On our way home it felt like we saw everyone with prams and babies.”

Stephanie said: “We were naive and just expected everything to be ok.

“That was probably one of the worst times of our lives. We had never experienced anything like that in our relationship.

“On our way home it felt like we saw everyone with prams and babies, it felt like everything was magnified.”

They waited a couple of months before trying again.

Embryo two was implanted and again Stephanie fell pregnant.

But just before her first scan she miscarried again.

She said: “I was actually performing at the time and I knew it had happened.”

By that time, the couple were in the process of buying their first home.

Unable to handle the possibility of a third miscarriage, they decided to focus on their house.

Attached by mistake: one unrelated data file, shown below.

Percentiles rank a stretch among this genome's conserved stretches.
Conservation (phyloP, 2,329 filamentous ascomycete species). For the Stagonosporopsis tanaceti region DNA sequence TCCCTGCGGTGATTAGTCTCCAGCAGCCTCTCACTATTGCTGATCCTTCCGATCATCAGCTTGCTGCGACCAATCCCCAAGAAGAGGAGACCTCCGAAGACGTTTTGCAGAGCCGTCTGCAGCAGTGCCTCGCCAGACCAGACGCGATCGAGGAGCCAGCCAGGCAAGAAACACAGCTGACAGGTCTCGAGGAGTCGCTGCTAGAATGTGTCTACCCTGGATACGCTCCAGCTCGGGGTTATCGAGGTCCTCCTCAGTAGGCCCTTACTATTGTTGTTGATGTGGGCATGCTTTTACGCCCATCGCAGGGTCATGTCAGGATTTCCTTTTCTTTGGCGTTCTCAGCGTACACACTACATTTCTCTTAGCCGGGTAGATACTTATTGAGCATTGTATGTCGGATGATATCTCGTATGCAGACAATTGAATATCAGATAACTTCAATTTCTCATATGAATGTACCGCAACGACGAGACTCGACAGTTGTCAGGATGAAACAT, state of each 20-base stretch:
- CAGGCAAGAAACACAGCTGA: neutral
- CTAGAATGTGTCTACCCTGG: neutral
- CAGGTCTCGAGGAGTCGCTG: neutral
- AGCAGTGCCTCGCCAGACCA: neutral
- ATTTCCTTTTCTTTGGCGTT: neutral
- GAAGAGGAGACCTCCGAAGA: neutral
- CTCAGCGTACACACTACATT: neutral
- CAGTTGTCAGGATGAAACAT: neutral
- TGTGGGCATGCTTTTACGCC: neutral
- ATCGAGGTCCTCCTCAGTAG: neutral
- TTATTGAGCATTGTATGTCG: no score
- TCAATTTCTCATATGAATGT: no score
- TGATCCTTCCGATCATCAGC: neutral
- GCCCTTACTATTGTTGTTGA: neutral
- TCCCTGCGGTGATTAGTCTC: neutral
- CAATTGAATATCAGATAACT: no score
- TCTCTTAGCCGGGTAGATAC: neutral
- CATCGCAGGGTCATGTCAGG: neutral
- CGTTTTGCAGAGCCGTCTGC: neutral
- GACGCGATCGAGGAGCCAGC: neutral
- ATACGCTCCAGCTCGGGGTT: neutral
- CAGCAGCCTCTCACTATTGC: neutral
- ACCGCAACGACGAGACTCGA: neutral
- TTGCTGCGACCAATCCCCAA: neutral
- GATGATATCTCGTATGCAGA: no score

The final frozen embryo

Stephanie said: “We thought, let’s just have a break. I just couldn’t have another loss.”

Come early 2022, they decided to try their final embryo. During the grading process it was considered the least likely to successfully implant in Stephanie’s womb.

Given the first two attempts had failed, hope was in short supply.

Stephanie said: “We felt like there was no point. We weren’t optimistic like we were before.”

But on holiday in a lodge near Glasgow, a pregnancy test came back positive. Like before, they took several more tests to be sure. And every one gave the same result.

They’d been here before so were afraid to get too excited. But this time Stephanie felt very, very sick, which she hadn’t done in her previous pregnancies.

She said: “That’s when I thought, this might be it.”

They attended hospital for scans as before.

Image from 12-week scan
The 12-week scan showed a strong heartbeat. Image: Stephanie Gibson.

But only at their 12-week scan did they allow themselves to believe they were finally going to become parents.

Stephanie said: “There was a really good heartbeat and we could see all the movement.